At one time, I even saw the foot of the chick sticking out
of the other chick's mouth.
Just part of nature. Nothing goes to waste.
That's a nightmare start for the chicks, isn't it?
-Shall we go see if we can find one?
-Let's do that.
Yup, there he is.
Do you see, he's right there?
Oh, yeah, yeah, yeah, yeah, yeah!
He didn't really get Mum and Dad's good looks, did he?
He will, it's coming.
It'll take him till October to look like an adult.
His feathers are all matted and look like mouldy, old wool!
It's all for warmth.
Poor little thing.
-Hit with the ugly stick!
'Until they can fly,
'the chicks get around by clambering along fallen branches,
'and they're not always high up.'
There he is!
-Look at him looking at us!
-He's looking at us!
Straight through. Aren't you peculiar looking?!
You can see how you could walk past them in the forest...
-They blend in so well. He's like part of the wood.
Look at his funny old big feet!
That's one thing he does have right now - big feet and a big bill.
He's got the big eyes, big feet, big bill.
His body has to grow into those.
He's like a little...puppet!
'Whilst on the ground the chicks are quite vulnerable,
'so Mum keeps a close eye on them.'
She just flew overhead, she's right above us.
Be careful, she might not like us here.
She's right up above us right now!
You can see the bond between the mother and its offspring
is just so strong.
She has got her eye on us.
She knows that we're trying to look at her chick,
and I don't think she's very happy about it.
We don't want to get dive-bombed by her, really!
Because great grey owls strike with unnerving precision!
They hunt using their phenomenal hearing to pinpoint prey.
Even a blanket of snow offers no protection.
They use their piercing talons to hunt, punching through snow
and down into the undergrowth to grab their unsuspecting dinner.
'Now, the swooping hunt may be majestic,
'but what happens next isn't so pleasant.'
So how do they eat their prey?
Imagine now. The female will fly in,
and the chick will reach out with his bill and they'll hand off,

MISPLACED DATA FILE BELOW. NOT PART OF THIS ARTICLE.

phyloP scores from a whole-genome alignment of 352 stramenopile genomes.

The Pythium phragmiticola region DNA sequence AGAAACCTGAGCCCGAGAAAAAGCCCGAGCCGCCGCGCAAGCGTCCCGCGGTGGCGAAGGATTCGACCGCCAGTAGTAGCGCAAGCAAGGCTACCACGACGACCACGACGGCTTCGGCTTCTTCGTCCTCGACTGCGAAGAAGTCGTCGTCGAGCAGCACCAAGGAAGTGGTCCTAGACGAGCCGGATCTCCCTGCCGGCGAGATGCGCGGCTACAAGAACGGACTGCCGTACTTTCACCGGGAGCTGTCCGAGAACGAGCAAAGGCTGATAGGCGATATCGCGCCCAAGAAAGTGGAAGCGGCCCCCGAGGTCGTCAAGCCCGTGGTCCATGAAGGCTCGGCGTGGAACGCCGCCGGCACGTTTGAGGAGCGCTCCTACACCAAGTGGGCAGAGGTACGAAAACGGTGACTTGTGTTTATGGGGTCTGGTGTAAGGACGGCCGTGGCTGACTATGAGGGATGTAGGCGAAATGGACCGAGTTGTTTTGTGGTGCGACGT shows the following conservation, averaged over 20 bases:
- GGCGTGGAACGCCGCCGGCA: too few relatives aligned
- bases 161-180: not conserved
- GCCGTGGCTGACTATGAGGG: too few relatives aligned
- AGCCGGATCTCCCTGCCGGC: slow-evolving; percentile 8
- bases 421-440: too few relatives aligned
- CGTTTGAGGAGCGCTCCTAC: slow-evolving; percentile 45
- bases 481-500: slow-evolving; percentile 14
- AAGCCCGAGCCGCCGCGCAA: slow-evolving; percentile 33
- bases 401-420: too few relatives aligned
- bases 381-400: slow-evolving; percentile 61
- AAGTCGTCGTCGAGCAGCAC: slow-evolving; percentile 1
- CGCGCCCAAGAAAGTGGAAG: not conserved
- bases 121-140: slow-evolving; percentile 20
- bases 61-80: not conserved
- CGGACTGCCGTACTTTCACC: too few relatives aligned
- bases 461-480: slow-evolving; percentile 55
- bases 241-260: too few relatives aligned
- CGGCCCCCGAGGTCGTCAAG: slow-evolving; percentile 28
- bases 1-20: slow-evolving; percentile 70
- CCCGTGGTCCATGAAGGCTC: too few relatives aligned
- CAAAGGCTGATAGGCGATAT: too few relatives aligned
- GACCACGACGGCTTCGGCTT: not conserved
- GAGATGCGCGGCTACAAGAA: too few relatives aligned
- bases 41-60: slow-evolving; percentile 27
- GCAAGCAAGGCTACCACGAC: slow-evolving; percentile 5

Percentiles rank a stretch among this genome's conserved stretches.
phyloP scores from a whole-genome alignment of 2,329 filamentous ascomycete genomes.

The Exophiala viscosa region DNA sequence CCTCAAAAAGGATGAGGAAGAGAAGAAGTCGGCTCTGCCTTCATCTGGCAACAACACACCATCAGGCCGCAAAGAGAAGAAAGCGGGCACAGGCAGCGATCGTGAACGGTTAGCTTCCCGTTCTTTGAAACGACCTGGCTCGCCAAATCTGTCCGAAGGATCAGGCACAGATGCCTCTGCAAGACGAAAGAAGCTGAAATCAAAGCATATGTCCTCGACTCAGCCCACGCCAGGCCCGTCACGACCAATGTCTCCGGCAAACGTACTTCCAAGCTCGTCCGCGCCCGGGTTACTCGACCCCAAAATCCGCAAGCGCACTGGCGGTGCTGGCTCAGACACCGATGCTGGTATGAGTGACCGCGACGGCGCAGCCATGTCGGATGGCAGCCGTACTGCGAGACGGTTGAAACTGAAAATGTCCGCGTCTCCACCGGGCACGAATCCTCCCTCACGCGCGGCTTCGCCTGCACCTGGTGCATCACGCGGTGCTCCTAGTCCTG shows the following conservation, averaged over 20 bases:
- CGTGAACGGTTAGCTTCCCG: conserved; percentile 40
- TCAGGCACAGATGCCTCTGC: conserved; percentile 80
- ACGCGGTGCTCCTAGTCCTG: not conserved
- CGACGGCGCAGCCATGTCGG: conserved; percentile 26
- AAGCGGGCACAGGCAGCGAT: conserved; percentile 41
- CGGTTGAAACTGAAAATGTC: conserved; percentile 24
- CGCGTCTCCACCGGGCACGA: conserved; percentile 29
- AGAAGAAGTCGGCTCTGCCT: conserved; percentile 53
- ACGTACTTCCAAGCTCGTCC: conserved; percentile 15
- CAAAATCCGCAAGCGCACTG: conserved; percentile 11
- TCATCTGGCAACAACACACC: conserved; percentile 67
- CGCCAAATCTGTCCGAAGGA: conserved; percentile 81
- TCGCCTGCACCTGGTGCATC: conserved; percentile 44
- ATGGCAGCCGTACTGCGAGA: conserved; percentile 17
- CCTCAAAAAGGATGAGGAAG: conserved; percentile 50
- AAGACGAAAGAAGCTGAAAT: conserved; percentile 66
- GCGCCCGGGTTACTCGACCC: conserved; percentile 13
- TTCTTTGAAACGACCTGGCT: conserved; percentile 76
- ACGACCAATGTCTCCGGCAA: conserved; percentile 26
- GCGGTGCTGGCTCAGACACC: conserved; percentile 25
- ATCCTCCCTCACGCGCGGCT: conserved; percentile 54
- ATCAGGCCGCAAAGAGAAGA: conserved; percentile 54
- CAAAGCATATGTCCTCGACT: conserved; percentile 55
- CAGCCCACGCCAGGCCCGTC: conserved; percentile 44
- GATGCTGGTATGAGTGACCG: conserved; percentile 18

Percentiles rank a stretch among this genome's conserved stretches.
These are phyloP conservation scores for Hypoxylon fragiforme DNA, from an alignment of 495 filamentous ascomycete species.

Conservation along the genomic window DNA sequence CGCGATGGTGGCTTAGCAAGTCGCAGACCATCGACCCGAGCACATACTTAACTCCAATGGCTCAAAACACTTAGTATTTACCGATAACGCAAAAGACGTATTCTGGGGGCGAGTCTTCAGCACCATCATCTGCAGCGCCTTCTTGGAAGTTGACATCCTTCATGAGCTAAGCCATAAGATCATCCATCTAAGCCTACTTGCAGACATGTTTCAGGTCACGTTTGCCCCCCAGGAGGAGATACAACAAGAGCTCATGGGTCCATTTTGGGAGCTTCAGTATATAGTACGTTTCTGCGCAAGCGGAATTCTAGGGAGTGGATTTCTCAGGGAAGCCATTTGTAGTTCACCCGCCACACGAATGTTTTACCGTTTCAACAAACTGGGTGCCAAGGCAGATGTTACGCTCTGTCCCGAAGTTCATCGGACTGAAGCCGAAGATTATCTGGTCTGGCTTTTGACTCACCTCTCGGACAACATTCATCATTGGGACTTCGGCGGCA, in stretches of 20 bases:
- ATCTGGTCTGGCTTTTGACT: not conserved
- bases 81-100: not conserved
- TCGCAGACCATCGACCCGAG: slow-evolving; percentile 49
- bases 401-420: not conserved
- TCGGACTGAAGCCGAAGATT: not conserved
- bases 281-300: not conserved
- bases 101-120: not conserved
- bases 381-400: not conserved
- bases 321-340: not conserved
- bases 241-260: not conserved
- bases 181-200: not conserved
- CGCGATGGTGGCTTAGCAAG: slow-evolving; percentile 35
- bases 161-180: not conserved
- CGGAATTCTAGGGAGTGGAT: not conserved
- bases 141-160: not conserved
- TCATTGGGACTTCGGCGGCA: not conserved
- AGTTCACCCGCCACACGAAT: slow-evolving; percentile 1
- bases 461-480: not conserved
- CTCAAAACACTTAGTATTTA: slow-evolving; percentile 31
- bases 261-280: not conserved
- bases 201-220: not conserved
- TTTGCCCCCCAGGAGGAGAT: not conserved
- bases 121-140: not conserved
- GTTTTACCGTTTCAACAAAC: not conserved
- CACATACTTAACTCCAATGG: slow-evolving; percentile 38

-so he gets the head...
..and then he will then start putting it down his throat,
"Ugh! Ugh! Ugh!" - just gobble, and you'll see it
slowly go down his throat until it disappears.
He looks at you with the tail sticking out, then it'll go on down.
Then his body will absorb the flesh from the prey,
and then, after a few hours,
he will regurgitate the fur and bones
that his body couldn't absorb.
-And that's an owl pellet.
So, if I break it open...
Oh, wow, look!
So are these little bones of rodents and things?
Yeah, a leg bone.
Hold on, what else have we got?
I've got a whole skull here!
(Wow!) And that was inside this pellet!
Their table manners really do leave a lot to be desired then!
The more I find out about these great grey owls,
the more I discover they are a nightmare of nature
in the way they look and almost everything they do!
'Surely, the gruesome gobbler that swallows its own brothers
'and sisters has got to be my worst nightmare!'
Right, I'm going for my very own teddy bears' picnic.
because I'm heading up into the woods with local expert, Nathan.
We're going to see if we can try and track down some black bears.
# Picnic time for teddy bears... #
-Nathan, I am all ready to go, I'm set!
-Wow, what do you have there?
I've got my supplies with me... Honey sandwiches!
Ooh, honey, that's a bear's favourite food.
-We might have to leave that behind.
Doesn't matter, I've got crisps.
Ooh, those might be too loud.
Doesn't matter, I've got a drink,
-in case I get thirsty.
-Too sweet, I think.
Well, what DO we need to take?
There's one very important thing. It's this pepper spray,
which, in the unlikely event a bear charges you,
you can spray it.
-So aren't these bears friendly?
-They may not be.
This is not turning into the picnic I had in mind.
Black bears are big and powerful, armed with strong teeth and claws.
And bears don't like surprises...
especially if they're with their cubs.
Lured by the smell of people's food, some head into our towns,
and they quickly learn when there is an easy meal on offer.
Using their brute strength, they can rip their way into anything...
..and become a real nightmare neighbour...
'I want to find out if, here in the woods,
'the bears are such a problem.
'But the thought of those claws means I'm sticking close to Nathan.'
This is quite nerve-wracking,
as we have no idea where they might be hiding.
-What was that noise?
Oh, watch your step there.
Oh, hang on, what's this?!
Ah, look at this.